Fermentation is the art of culturing foods with beneficial yeasts and bacteria to make wonderfully tasty and healthy gifts of life.
It’s an art that is shared by all cultures throughout human history.
If the human body is compared to a garden, eating probiotic foods will inoculate our inner soil with the little workers that will help keep us healthy, much as soil microbes in our gardens do.
Also, learning to do it yourself makes it a lot more accessible in terms of cost, so that ferments can be a daily part of your life as whole foods sources.
Some folks are concerned about the safety of home fermentation, difficulty and knowing if a food has gone bad or is in fact, actually fermented.
Sanja Pejin loves using herbs and natural foods as healing support systems. She hails from Serbia, the southeastern part of Europe where fermented foods are a staple, especially during the winter. Her love for kefir, yogurt, and sauerkraut comes from her family who taught her how important homemade, natural food is. When she came to America she immersed herself in holistic health studies, receiving her Massage Therapist Certification from the International Professional School of Bodywork and completing the Clinical Training Program at Self-Heal School. Sanja feels that good food is the pillar of good health and that there is nothing better than learning how to make it yourself and sharing it with others.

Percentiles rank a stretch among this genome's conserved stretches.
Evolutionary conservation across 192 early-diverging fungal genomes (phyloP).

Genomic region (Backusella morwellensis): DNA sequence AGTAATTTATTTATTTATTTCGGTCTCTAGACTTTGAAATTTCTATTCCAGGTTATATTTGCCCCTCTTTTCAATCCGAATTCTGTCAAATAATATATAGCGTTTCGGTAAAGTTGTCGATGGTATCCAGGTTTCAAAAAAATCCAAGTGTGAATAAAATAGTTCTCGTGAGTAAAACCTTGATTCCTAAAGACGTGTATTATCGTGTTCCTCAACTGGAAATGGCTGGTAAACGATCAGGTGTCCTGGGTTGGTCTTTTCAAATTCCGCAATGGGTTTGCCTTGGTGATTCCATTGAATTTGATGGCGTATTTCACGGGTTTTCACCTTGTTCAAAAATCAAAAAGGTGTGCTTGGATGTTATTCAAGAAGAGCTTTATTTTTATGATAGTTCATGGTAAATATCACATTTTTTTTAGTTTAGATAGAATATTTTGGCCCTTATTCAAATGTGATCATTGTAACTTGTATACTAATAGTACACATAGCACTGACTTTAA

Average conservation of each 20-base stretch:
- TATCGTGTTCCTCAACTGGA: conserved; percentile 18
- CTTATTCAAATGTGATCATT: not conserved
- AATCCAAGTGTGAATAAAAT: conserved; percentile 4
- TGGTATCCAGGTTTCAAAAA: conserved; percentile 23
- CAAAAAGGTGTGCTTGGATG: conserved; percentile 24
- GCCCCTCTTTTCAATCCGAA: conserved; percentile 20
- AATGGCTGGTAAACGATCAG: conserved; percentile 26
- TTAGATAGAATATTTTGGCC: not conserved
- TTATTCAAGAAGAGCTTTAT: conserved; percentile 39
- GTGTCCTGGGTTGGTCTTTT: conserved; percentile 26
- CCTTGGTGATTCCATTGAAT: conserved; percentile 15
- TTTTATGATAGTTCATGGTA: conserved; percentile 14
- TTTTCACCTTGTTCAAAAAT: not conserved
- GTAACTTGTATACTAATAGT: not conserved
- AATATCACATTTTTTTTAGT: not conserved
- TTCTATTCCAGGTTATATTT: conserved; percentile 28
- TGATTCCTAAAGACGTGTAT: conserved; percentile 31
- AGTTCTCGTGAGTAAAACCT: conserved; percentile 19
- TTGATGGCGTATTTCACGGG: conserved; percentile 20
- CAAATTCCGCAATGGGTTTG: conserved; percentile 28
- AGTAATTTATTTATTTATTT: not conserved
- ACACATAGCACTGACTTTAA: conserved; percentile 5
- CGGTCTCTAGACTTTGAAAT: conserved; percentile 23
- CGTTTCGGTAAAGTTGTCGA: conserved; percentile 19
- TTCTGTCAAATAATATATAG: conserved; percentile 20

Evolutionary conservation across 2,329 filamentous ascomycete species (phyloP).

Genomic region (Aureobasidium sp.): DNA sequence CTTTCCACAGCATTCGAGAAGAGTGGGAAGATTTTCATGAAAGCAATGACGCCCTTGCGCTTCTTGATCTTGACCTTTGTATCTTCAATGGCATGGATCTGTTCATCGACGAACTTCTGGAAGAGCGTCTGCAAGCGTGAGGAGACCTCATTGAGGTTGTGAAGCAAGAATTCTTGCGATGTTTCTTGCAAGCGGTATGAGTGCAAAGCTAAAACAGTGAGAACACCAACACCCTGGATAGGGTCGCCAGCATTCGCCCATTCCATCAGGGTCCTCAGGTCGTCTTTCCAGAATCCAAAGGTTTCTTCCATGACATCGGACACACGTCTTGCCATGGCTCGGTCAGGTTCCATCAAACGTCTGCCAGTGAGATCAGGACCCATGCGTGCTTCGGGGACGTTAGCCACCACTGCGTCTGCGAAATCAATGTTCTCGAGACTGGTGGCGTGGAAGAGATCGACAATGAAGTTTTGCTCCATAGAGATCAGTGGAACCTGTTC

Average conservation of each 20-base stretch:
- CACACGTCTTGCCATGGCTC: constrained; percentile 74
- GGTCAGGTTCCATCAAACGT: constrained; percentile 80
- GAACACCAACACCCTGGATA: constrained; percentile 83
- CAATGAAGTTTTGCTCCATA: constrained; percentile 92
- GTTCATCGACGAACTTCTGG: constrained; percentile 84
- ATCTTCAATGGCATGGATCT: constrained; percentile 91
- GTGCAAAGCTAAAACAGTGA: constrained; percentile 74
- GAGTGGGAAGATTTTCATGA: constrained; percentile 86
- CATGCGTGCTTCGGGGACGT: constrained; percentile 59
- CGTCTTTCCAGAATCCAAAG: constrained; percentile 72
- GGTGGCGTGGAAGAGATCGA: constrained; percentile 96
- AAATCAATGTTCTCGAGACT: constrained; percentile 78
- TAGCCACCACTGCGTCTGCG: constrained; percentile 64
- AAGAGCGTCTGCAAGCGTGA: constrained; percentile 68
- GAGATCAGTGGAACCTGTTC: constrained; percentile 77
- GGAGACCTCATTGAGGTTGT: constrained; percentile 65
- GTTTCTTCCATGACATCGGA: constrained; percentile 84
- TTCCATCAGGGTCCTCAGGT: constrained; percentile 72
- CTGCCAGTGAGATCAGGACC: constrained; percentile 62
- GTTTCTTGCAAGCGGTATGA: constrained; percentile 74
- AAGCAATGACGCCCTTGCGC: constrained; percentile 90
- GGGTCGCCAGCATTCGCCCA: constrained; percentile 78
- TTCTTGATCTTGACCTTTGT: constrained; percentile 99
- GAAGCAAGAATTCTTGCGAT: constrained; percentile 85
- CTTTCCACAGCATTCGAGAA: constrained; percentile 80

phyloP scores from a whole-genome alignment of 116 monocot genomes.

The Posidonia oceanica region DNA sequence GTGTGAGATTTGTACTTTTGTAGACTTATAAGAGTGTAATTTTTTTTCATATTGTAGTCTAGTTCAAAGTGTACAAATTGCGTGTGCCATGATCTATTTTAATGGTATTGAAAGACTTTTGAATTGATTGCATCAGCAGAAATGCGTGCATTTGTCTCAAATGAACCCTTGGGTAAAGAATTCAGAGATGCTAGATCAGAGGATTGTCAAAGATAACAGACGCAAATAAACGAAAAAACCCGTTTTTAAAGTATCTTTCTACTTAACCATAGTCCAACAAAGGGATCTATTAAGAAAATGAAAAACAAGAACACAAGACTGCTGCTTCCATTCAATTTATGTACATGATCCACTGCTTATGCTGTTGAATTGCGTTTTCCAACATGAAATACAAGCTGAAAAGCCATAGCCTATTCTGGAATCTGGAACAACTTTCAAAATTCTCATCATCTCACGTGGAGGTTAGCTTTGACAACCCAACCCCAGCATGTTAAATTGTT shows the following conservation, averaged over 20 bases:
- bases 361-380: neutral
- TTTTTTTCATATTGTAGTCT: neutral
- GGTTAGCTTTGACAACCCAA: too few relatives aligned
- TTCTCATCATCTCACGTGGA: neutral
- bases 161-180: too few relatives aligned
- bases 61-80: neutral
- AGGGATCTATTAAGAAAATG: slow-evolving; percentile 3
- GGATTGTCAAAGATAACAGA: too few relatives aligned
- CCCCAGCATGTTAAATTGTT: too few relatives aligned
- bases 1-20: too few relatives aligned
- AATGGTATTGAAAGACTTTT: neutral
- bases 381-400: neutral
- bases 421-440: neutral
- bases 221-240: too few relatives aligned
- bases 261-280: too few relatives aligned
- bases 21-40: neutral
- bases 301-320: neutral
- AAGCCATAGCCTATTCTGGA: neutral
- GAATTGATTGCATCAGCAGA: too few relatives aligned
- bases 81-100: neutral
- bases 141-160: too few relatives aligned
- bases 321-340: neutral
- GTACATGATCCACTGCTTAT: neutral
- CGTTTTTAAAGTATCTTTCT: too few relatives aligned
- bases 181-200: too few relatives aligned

Connor Kirchhof received his Holistic Health Practitioner Certification from the International Professional School of Bodywork and is a graduate of the Self-Heal School Clinical Training Program.
A fervent fermenter, he believes that everything begins with good nutrition, with fermentation a key aspect. He loves to share with people the traditions of fermenting.